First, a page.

Servers by jDrones

[GSoC 2020] Integration of ArduPilot and Realsense D4xx Depth Camera for simple Obstacle Avoidance

[Updates]:

1. Introduction

In this blog post, we will attempt to extend ArduPilot’s obstacle avoidance ability with the Intel Realsense depth camera.

2. Prerequisite

Harware

  • Onboard computer with at least one USB 3.0 port.
    • x86-based CPU is recommended for compatibility with Intel’s libraries and hardware. I am using the Up Squared SoC board. For other boards of other architecture (RPi, Jetson etc.), you might encounter troubles with installation the packages below.
    • Since we are processing depth images to some degree, it might be the case the processing speed will vary greatly between the RPi4, Up2, Jetson Nano/TX/Xavier etc. So keep that in mind to tune the system if the performance is not satisfactory to you.
  • Sensor: we are using the Realsense D435 depth camera, but presumably you can also use the program with the D415 or D435i without any modifications (except for general settings).
    • The camera is assumed to be facing forward. For other orientations, you need to change the code, but the process is straightforward, as will be explain in the discussion section.
  • Vehicle:

Software

  • OS: Ubuntu 18.04. Highly recommended as this release is the most up-to-date with the required libraries.
    • Please note that we will provide support exclusively on this version. For earlier version of Ubuntu, you need to modify each installation step to work for your case (in case of too many conflicting installations, you may find Anaconda to be helpful).
  • Python 3.6 and above, which is also the standard for Ubuntu 18.04. Check with $ python3 -V, you should see the version, something like Python 3.6.9.
  • librealsense: download or install from source.

3. Installation

  • Installation of supporting packages:
pip3 install pyrealsense2
pip3 install transformations
pip3 install dronekit
pip3 install apscheduler
pip3 install pyserial # For serial connection
pip3 install opencv-python

# Only necessary if you installed the minimal version of Ubuntu
sudo apt install python3-opencv
  • Download the script, or clone the ROS node if you are using ROS (although we won’t cover ROS in this blog post):
# Clone the package in the ROS workspace or any location if you don't use ROS
cd ~/catkin_ws/src
git clone https://github.com/hoangthien94/vision_to_mavros.git
cd vision_to_mavros/script
chmod +x d4xx_to_mavlink.py
chmod +x opencv_depth_filtering.py
  • The main script to be used with AP is d4xx_to_mavlink.py. The second script, opencv_depth_filtering.py is used to test out different filtering options, which is explained in more details in the final discussion section.

4. Parameters modification

4.1 Companion computer side

Within the script d4xx_to_mavlink.py, find the following parameters and reconfigure them if need to:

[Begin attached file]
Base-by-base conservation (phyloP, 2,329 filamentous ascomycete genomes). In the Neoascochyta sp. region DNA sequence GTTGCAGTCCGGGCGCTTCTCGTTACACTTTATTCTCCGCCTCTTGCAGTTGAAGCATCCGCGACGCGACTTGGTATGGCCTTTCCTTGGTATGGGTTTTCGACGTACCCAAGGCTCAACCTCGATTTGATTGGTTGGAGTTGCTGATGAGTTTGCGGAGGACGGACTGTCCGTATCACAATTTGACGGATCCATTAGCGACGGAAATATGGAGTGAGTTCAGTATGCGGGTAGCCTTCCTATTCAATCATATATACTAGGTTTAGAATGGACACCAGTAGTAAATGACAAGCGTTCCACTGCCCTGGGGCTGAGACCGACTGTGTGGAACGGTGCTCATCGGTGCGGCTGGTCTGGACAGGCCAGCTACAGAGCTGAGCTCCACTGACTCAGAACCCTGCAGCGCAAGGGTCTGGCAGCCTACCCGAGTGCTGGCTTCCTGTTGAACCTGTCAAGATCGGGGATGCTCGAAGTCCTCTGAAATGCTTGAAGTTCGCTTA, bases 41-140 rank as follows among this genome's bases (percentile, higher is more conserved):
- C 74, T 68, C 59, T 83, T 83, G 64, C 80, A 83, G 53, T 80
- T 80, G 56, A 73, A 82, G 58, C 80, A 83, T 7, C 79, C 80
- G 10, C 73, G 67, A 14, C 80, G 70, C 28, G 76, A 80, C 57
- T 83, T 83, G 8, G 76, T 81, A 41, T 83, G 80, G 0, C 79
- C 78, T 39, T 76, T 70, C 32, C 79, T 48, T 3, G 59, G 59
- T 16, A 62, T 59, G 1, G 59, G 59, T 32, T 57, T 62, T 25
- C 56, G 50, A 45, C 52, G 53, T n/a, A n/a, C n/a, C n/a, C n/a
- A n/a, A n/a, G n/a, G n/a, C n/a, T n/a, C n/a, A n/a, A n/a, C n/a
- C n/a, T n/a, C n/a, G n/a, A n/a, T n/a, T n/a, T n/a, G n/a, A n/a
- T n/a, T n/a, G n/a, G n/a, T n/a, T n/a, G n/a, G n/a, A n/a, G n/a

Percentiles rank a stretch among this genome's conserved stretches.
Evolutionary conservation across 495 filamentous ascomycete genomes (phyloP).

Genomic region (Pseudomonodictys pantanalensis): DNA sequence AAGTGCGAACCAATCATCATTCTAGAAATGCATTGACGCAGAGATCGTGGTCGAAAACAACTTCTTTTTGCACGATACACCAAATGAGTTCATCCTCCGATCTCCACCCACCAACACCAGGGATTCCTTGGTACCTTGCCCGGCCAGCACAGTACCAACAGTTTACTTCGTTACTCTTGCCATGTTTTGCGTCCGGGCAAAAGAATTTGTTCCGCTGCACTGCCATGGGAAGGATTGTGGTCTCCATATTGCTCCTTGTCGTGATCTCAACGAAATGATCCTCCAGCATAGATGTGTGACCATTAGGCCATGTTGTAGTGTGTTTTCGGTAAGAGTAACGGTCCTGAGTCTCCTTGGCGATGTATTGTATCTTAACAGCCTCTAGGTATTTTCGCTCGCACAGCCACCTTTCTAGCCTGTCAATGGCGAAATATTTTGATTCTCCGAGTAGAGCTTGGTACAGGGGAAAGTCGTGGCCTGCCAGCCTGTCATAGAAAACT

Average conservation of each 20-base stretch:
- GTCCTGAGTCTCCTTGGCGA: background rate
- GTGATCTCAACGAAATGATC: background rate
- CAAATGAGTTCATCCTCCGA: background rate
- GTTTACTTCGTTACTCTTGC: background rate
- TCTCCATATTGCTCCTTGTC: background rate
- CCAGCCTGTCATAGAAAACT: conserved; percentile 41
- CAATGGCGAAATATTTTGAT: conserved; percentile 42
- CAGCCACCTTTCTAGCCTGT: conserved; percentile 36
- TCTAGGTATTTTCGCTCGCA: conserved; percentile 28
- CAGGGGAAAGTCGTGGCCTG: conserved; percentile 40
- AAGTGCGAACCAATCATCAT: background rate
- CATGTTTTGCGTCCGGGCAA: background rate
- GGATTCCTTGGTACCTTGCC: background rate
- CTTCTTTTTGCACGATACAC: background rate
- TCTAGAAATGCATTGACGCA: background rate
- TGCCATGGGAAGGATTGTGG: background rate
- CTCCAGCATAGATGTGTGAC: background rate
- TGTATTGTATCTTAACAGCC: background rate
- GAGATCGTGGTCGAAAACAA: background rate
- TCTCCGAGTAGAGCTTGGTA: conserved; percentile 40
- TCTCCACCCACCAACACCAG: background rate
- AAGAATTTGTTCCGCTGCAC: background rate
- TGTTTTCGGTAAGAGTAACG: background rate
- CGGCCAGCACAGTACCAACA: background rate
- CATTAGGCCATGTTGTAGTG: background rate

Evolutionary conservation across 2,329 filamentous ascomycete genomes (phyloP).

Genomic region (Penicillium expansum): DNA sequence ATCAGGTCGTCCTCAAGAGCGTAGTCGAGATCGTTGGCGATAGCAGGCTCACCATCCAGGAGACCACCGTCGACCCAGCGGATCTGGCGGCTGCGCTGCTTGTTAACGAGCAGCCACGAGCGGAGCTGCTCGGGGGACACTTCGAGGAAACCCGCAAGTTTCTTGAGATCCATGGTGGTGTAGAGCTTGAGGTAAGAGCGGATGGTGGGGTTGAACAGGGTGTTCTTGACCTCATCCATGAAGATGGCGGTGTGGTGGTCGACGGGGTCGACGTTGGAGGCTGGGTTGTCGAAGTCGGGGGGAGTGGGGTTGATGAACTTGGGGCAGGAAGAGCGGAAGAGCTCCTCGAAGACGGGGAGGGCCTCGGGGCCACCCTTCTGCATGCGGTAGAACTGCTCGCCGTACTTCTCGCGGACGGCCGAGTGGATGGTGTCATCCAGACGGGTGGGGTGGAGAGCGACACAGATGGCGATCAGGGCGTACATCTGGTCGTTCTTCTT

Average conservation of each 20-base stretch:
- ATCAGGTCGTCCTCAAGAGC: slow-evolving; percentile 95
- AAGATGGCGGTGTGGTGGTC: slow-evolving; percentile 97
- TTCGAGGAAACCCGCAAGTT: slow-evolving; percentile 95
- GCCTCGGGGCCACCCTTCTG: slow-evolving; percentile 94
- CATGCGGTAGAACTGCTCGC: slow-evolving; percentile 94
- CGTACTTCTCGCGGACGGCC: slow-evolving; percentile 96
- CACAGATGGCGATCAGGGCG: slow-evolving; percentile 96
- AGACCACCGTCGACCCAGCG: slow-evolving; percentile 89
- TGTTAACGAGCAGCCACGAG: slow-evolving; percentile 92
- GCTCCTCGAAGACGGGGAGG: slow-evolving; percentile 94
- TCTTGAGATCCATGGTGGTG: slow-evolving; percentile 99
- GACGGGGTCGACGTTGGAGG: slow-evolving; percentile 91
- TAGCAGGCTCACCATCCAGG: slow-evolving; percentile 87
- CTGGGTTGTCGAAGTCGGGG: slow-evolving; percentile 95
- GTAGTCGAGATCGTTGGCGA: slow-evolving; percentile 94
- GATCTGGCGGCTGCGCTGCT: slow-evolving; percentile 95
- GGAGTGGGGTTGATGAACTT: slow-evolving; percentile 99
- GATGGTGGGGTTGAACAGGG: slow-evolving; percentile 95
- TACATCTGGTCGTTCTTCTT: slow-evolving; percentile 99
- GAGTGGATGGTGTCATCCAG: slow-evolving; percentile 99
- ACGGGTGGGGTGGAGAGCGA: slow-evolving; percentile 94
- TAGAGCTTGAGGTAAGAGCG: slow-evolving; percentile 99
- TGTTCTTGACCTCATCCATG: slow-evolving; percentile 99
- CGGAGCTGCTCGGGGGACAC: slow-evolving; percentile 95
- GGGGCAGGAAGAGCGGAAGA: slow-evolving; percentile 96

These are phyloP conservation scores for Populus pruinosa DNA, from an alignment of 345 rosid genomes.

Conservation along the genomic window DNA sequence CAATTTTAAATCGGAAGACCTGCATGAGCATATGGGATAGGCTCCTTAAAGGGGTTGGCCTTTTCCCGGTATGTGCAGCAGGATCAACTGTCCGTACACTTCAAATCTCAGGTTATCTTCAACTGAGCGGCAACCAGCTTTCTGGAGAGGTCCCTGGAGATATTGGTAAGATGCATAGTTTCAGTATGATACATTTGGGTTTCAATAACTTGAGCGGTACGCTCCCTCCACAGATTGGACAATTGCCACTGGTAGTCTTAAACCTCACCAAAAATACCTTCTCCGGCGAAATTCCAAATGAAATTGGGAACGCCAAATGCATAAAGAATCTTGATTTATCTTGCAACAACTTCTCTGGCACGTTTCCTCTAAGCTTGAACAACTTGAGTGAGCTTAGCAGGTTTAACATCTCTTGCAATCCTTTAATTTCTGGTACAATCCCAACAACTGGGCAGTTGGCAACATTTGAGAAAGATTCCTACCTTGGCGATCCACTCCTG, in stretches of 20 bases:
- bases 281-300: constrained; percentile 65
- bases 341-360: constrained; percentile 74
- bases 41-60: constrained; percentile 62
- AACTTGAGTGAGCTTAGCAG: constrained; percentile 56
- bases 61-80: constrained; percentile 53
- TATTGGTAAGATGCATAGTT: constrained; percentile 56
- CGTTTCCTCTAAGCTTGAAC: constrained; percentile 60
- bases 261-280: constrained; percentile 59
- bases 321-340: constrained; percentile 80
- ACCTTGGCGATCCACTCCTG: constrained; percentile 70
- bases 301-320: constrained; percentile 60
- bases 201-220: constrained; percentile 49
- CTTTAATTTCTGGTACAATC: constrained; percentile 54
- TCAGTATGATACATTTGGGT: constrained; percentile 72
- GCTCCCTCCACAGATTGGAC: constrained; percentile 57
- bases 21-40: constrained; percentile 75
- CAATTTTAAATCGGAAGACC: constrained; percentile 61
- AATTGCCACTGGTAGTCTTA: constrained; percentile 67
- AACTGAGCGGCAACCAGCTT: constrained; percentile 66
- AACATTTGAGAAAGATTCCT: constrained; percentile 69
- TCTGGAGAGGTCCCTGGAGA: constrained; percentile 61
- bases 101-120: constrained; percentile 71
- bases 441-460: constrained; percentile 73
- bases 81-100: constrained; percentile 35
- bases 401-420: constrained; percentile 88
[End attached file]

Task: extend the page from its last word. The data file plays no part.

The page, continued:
• Connection to the flight controller:
# Default configurations for connection to the FCU
connection_string_default = '/dev/ttyUSB0'
connection_baudrate_default = 921600
  • General settings for the depth camera, check the datasheet to make sure your combination of w x h x fps is supported:
WIDTH  = 640              # Defines the number of columns for each frame or zero for auto resolve
HEIGHT = 480              # Defines the number of lines for each frame or zero for auto resolve
FPS    = 30               # Defines the rate of frames per second
  • Make sure the OBSTACLE_DISTANCE message is enabled and change the default data frequency if need to:
enable_msg_obstacle_distance = True
obstacle_distance_msg_hz_default = 15
  • For debugging purpose with a monitor, enable the debug option:
debug_enable_default  = True
  • Additionally, there are more elaborate configurations that I recommend to test them out after you get the system to run at least once:
    • Visual preset to improve the depth data provided by the camera,
    USE_PRESET_FILE = True
    PRESET_FILE  = "../cfg/d4xx-default.json"
    
    #List of filters to be applied, in this order.
    #https://github.com/IntelRealSense/librealsense/blob/master/doc/post-processing-filters.md
    filters = [
      [True, "Decimation Filter",     rs.decimation_filter()],
      [True, "Threshold Filter",      rs.threshold_filter()],
      [True, "Depth to Disparity",    rs.disparity_transform(True)],
      [True, "Spatial Filter",        rs.spatial_filter()],
      [True, "Temporal Filter",       rs.temporal_filter()],
      [True, "Hole Filling Filter",   rs.hole_filling_filter()],
      [True, "Disparity to Depth",    rs.disparity_transform(False)]
    ]
    

4.2 ArduPilot side

  • The serial port & baudrate should be modified according to your setup:
SERIAL5_BAUD = 921 # the serial port used for connection
SERIAL5_PROTOCOL = 2 # for MAVLink 2
PRX_TYPE = 2  # MAVLink
  • Configure avoidance behavior. AP supports different strategies to avoid the obstacle. In this blog post, we will focus on the simple “stop” behaviour as our baseline. Change the following parameters to fit better to your environment and vehicle’s size:
AVOID_ENABLE = 7     # (“All”) to use all sources of barrier information including “Proximity” sensors

# For Loiter mode:
AVOID_MARGIN = 1.5   # How many meters from the barrier the vehicle will attempt to stop or try to slide along it
AVOID_BEHAVE = 1     # Whether the vehicle should simply Stop (1) in front of the barrier or Slide (0) around it

# For AltHold mode:
AVOID_DIST_MAX = 1.5 # How far from a barrier the vehicle starts leaning away from the barrier in AltHold
AVOID_ANGLE_MAX = 3000 # How far the vehicle will try to lean away from the barrier
  • Optional: You can assign an RC switch to enable Avoidance instead of always on by default. Example: setting RC7 to switch Avoidance on in Mission Planner

5. Ground test